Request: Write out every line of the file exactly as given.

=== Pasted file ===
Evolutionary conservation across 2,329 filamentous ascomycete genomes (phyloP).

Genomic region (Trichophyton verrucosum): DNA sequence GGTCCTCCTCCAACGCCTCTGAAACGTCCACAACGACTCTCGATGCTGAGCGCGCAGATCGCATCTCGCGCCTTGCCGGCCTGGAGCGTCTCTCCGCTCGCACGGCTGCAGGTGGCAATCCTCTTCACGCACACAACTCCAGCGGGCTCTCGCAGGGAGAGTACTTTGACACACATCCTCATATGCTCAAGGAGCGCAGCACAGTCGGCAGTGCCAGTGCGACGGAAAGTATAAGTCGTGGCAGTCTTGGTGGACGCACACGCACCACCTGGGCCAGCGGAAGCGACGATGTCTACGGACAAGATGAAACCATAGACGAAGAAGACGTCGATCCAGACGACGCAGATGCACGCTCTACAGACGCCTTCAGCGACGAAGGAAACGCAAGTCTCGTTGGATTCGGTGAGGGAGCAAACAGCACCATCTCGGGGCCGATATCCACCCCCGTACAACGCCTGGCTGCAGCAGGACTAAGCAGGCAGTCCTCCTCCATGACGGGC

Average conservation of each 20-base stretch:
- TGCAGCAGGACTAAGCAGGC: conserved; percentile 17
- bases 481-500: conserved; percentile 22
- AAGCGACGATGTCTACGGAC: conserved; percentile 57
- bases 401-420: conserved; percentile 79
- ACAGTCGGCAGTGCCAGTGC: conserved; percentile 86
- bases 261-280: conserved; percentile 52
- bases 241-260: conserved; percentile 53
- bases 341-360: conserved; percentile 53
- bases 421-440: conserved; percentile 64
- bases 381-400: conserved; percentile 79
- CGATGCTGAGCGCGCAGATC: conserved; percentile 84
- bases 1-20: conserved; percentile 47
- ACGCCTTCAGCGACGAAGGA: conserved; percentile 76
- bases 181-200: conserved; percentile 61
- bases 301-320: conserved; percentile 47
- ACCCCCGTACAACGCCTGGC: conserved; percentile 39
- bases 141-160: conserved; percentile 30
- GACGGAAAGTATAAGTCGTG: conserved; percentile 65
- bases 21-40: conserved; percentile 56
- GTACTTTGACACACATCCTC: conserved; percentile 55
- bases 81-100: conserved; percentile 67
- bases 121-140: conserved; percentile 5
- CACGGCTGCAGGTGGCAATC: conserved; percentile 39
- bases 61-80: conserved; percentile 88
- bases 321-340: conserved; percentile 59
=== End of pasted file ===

Evolutionary conservation across 2,329 filamentous ascomycete genomes (phyloP).

Genomic region (Trichophyton verrucosum): DNA sequence GGTCCTCCTCCAACGCCTCTGAAACGTCCACAACGACTCTCGATGCTGAGCGCGCAGATCGCATCTCGCGCCTTGCCGGCCTGGAGCGTCTCTCCGCTCGCACGGCTGCAGGTGGCAATCCTCTTCACGCACACAACTCCAGCGGGCTCTCGCAGGGAGAGTACTTTGACACACATCCTCATATGCTCAAGGAGCGCAGCACAGTCGGCAGTGCCAGTGCGACGGAAAGTATAAGTCGTGGCAGTCTTGGTGGACGCACACGCACCACCTGGGCCAGCGGAAGCGACGATGTCTACGGACAAGATGAAACCATAGACGAAGAAGACGTCGATCCAGACGACGCAGATGCACGCTCTACAGACGCCTTCAGCGACGAAGGAAACGCAAGTCTCGTTGGATTCGGTGAGGGAGCAAACAGCACCATCTCGGGGCCGATATCCACCCCCGTACAACGCCTGGCTGCAGCAGGACTAAGCAGGCAGTCCTCCTCCATGACGGGC

Average conservation of each 20-base stretch:
- TGCAGCAGGACTAAGCAGGC: conserved; percentile 17
- bases 481-500: conserved; percentile 22
- AAGCGACGATGTCTACGGAC: conserved; percentile 57
- bases 401-420: conserved; percentile 79
- ACAGTCGGCAGTGCCAGTGC: conserved; percentile 86
- bases 261-280: conserved; percentile 52
- bases 241-260: conserved; percentile 53
- bases 341-360: conserved; percentile 53
- bases 421-440: conserved; percentile 64
- bases 381-400: conserved; percentile 79
- CGATGCTGAGCGCGCAGATC: conserved; percentile 84
- bases 1-20: conserved; percentile 47
- ACGCCTTCAGCGACGAAGGA: conserved; percentile 76
- bases 181-200: conserved; percentile 61
- bases 301-320: conserved; percentile 47
- ACCCCCGTACAACGCCTGGC: conserved; percentile 39
- bases 141-160: conserved; percentile 30
- GACGGAAAGTATAAGTCGTG: conserved; percentile 65
- bases 21-40: conserved; percentile 56
- GTACTTTGACACACATCCTC: conserved; percentile 55
- bases 81-100: conserved; percentile 67
- bases 121-140: conserved; percentile 5
- CACGGCTGCAGGTGGCAATC: conserved; percentile 39
- bases 61-80: conserved; percentile 88
- bases 321-340: conserved; percentile 59